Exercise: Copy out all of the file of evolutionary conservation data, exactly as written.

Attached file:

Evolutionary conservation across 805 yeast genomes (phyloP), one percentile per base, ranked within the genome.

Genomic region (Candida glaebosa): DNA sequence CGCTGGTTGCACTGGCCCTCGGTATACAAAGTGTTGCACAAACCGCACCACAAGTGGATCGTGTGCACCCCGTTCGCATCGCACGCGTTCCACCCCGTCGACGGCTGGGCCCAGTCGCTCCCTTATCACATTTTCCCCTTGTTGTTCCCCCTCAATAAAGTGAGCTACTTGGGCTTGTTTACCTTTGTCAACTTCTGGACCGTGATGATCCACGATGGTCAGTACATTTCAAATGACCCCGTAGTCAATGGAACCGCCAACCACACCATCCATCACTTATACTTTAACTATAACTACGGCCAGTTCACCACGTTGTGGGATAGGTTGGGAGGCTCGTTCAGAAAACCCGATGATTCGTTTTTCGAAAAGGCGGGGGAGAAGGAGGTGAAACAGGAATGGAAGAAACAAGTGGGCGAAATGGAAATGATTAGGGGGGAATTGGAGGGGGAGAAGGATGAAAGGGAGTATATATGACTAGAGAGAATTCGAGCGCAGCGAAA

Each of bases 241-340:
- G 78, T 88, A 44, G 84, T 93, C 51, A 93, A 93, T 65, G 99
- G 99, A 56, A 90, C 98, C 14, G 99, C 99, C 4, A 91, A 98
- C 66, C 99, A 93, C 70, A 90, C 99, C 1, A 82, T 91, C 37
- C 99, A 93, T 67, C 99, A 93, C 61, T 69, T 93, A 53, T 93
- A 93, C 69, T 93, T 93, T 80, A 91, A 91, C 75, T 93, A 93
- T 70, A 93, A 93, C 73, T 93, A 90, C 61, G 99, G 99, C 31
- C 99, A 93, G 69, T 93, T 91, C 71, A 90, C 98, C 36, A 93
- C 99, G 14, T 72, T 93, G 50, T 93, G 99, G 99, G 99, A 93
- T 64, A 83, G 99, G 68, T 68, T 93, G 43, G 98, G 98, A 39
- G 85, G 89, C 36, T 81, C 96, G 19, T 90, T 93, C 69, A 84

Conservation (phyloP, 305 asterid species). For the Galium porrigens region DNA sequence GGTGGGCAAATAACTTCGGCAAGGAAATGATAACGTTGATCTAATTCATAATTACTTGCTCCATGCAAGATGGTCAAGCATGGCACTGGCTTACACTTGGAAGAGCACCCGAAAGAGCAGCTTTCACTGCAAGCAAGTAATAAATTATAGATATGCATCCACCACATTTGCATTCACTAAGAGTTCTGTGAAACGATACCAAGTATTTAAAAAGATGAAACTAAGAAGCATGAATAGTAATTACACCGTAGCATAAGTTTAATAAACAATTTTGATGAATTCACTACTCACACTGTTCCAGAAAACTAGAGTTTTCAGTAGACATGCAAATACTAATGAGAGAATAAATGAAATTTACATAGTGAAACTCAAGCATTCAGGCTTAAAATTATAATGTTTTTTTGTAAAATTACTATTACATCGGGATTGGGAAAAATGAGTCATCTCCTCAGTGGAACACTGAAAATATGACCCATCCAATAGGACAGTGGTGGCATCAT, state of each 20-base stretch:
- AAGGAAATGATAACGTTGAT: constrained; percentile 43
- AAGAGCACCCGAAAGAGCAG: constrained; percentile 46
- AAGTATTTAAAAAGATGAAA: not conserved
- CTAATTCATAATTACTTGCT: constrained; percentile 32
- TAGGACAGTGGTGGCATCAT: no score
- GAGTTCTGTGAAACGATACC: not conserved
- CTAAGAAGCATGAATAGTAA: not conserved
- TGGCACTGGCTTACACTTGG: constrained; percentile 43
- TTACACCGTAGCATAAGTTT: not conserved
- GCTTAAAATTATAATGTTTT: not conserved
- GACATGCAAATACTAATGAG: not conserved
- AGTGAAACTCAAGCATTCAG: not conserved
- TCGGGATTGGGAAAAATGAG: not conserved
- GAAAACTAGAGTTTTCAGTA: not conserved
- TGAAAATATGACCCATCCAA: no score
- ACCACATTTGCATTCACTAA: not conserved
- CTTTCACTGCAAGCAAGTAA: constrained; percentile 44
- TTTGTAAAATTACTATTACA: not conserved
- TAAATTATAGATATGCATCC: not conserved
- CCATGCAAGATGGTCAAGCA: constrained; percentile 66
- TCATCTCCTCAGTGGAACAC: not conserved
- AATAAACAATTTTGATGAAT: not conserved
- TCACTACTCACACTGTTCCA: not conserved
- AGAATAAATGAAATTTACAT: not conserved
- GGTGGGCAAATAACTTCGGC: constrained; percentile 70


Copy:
Evolutionary conservation across 805 yeast genomes (phyloP), one percentile per base, ranked within the genome.

Genomic region (Candida glaebosa): DNA sequence CGCTGGTTGCACTGGCCCTCGGTATACAAAGTGTTGCACAAACCGCACCACAAGTGGATCGTGTGCACCCCGTTCGCATCGCACGCGTTCCACCCCGTCGACGGCTGGGCCCAGTCGCTCCCTTATCACATTTTCCCCTTGTTGTTCCCCCTCAATAAAGTGAGCTACTTGGGCTTGTTTACCTTTGTCAACTTCTGGACCGTGATGATCCACGATGGTCAGTACATTTCAAATGACCCCGTAGTCAATGGAACCGCCAACCACACCATCCATCACTTATACTTTAACTATAACTACGGCCAGTTCACCACGTTGTGGGATAGGTTGGGAGGCTCGTTCAGAAAACCCGATGATTCGTTTTTCGAAAAGGCGGGGGAGAAGGAGGTGAAACAGGAATGGAAGAAACAAGTGGGCGAAATGGAAATGATTAGGGGGGAATTGGAGGGGGAGAAGGATGAAAGGGAGTATATATGACTAGAGAGAATTCGAGCGCAGCGAAA

Each of bases 241-340:
- G 78, T 88, A 44, G 84, T 93, C 51, A 93, A 93, T 65, G 99
- G 99, A 56, A 90, C 98, C 14, G 99, C 99, C 4, A 91, A 98
- C 66, C 99, A 93, C 70, A 90, C 99, C 1, A 82, T 91, C 37
- C 99, A 93, T 67, C 99, A 93, C 61, T 69, T 93, A 53, T 93
- A 93, C 69, T 93, T 93, T 80, A 91, A 91, C 75, T 93, A 93
- T 70, A 93, A 93, C 73, T 93, A 90, C 61, G 99, G 99, C 31
- C 99, A 93, G 69, T 93, T 91, C 71, A 90, C 98, C 36, A 93
- C 99, G 14, T 72, T 93, G 50, T 93, G 99, G 99, G 99, A 93
- T 64, A 83, G 99, G 68, T 68, T 93, G 43, G 98, G 98, A 39
- G 85, G 89, C 36, T 81, C 96, G 19, T 90, T 93, C 69, A 84

Conservation (phyloP, 305 asterid species). For the Galium porrigens region DNA sequence GGTGGGCAAATAACTTCGGCAAGGAAATGATAACGTTGATCTAATTCATAATTACTTGCTCCATGCAAGATGGTCAAGCATGGCACTGGCTTACACTTGGAAGAGCACCCGAAAGAGCAGCTTTCACTGCAAGCAAGTAATAAATTATAGATATGCATCCACCACATTTGCATTCACTAAGAGTTCTGTGAAACGATACCAAGTATTTAAAAAGATGAAACTAAGAAGCATGAATAGTAATTACACCGTAGCATAAGTTTAATAAACAATTTTGATGAATTCACTACTCACACTGTTCCAGAAAACTAGAGTTTTCAGTAGACATGCAAATACTAATGAGAGAATAAATGAAATTTACATAGTGAAACTCAAGCATTCAGGCTTAAAATTATAATGTTTTTTTGTAAAATTACTATTACATCGGGATTGGGAAAAATGAGTCATCTCCTCAGTGGAACACTGAAAATATGACCCATCCAATAGGACAGTGGTGGCATCAT, state of each 20-base stretch:
- AAGGAAATGATAACGTTGAT: constrained; percentile 43
- AAGAGCACCCGAAAGAGCAG: constrained; percentile 46
- AAGTATTTAAAAAGATGAAA: not conserved
- CTAATTCATAATTACTTGCT: constrained; percentile 32
- TAGGACAGTGGTGGCATCAT: no score
- GAGTTCTGTGAAACGATACC: not conserved
- CTAAGAAGCATGAATAGTAA: not conserved
- TGGCACTGGCTTACACTTGG: constrained; percentile 43
- TTACACCGTAGCATAAGTTT: not conserved
- GCTTAAAATTATAATGTTTT: not conserved
- GACATGCAAATACTAATGAG: not conserved
- AGTGAAACTCAAGCATTCAG: not conserved
- TCGGGATTGGGAAAAATGAG: not conserved
- GAAAACTAGAGTTTTCAGTA: not conserved
- TGAAAATATGACCCATCCAA: no score
- ACCACATTTGCATTCACTAA: not conserved
- CTTTCACTGCAAGCAAGTAA: constrained; percentile 44
- TTTGTAAAATTACTATTACA: not conserved
- TAAATTATAGATATGCATCC: not conserved
- CCATGCAAGATGGTCAAGCA: constrained; percentile 66
- TCATCTCCTCAGTGGAACAC: not conserved
- AATAAACAATTTTGATGAAT: not conserved
- TCACTACTCACACTGTTCCA: not conserved
- AGAATAAATGAAATTTACAT: not conserved
- GGTGGGCAAATAACTTCGGC: constrained; percentile 70